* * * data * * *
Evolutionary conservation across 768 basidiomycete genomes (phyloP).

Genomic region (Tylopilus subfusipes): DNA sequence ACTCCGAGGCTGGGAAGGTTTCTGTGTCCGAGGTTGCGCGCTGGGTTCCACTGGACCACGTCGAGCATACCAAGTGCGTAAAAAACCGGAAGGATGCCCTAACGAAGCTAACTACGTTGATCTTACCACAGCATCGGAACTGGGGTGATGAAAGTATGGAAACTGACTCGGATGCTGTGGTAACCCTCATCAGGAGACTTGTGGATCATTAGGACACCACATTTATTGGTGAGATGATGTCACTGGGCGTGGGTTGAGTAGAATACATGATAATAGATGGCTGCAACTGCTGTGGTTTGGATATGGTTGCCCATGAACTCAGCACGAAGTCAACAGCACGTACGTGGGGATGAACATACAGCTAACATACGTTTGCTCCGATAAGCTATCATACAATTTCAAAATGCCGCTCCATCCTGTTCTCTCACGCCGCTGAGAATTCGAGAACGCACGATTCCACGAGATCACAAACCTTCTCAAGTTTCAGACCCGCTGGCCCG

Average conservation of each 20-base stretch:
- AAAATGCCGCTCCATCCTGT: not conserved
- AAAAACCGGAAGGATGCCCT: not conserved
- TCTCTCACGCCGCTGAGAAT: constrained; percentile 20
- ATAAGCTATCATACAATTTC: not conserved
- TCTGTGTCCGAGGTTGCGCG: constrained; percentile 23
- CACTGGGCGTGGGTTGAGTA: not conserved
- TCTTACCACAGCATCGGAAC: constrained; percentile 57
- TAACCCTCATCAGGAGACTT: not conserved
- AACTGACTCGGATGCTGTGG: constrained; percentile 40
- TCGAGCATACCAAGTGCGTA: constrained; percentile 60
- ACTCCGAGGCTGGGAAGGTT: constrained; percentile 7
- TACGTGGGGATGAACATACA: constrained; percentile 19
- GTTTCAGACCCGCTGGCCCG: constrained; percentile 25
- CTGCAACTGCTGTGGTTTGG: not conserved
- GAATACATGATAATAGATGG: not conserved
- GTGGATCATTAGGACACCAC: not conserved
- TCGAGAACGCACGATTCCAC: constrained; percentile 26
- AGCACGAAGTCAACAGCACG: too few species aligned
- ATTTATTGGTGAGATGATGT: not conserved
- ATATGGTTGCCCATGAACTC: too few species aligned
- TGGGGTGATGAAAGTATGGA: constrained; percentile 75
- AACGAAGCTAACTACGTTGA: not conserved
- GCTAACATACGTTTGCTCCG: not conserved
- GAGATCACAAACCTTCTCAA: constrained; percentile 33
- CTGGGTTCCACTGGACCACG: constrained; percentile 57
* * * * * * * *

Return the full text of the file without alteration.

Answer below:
Evolutionary conservation across 768 basidiomycete genomes (phyloP).

Genomic region (Tylopilus subfusipes): DNA sequence ACTCCGAGGCTGGGAAGGTTTCTGTGTCCGAGGTTGCGCGCTGGGTTCCACTGGACCACGTCGAGCATACCAAGTGCGTAAAAAACCGGAAGGATGCCCTAACGAAGCTAACTACGTTGATCTTACCACAGCATCGGAACTGGGGTGATGAAAGTATGGAAACTGACTCGGATGCTGTGGTAACCCTCATCAGGAGACTTGTGGATCATTAGGACACCACATTTATTGGTGAGATGATGTCACTGGGCGTGGGTTGAGTAGAATACATGATAATAGATGGCTGCAACTGCTGTGGTTTGGATATGGTTGCCCATGAACTCAGCACGAAGTCAACAGCACGTACGTGGGGATGAACATACAGCTAACATACGTTTGCTCCGATAAGCTATCATACAATTTCAAAATGCCGCTCCATCCTGTTCTCTCACGCCGCTGAGAATTCGAGAACGCACGATTCCACGAGATCACAAACCTTCTCAAGTTTCAGACCCGCTGGCCCG

Average conservation of each 20-base stretch:
- AAAATGCCGCTCCATCCTGT: not conserved
- AAAAACCGGAAGGATGCCCT: not conserved
- TCTCTCACGCCGCTGAGAAT: constrained; percentile 20
- ATAAGCTATCATACAATTTC: not conserved
- TCTGTGTCCGAGGTTGCGCG: constrained; percentile 23
- CACTGGGCGTGGGTTGAGTA: not conserved
- TCTTACCACAGCATCGGAAC: constrained; percentile 57
- TAACCCTCATCAGGAGACTT: not conserved
- AACTGACTCGGATGCTGTGG: constrained; percentile 40
- TCGAGCATACCAAGTGCGTA: constrained; percentile 60
- ACTCCGAGGCTGGGAAGGTT: constrained; percentile 7
- TACGTGGGGATGAACATACA: constrained; percentile 19
- GTTTCAGACCCGCTGGCCCG: constrained; percentile 25
- CTGCAACTGCTGTGGTTTGG: not conserved
- GAATACATGATAATAGATGG: not conserved
- GTGGATCATTAGGACACCAC: not conserved
- TCGAGAACGCACGATTCCAC: constrained; percentile 26
- AGCACGAAGTCAACAGCACG: too few species aligned
- ATTTATTGGTGAGATGATGT: not conserved
- ATATGGTTGCCCATGAACTC: too few species aligned
- TGGGGTGATGAAAGTATGGA: constrained; percentile 75
- AACGAAGCTAACTACGTTGA: not conserved
- GCTAACATACGTTTGCTCCG: not conserved
- GAGATCACAAACCTTCTCAA: constrained; percentile 33
- CTGGGTTCCACTGGACCACG: constrained; percentile 57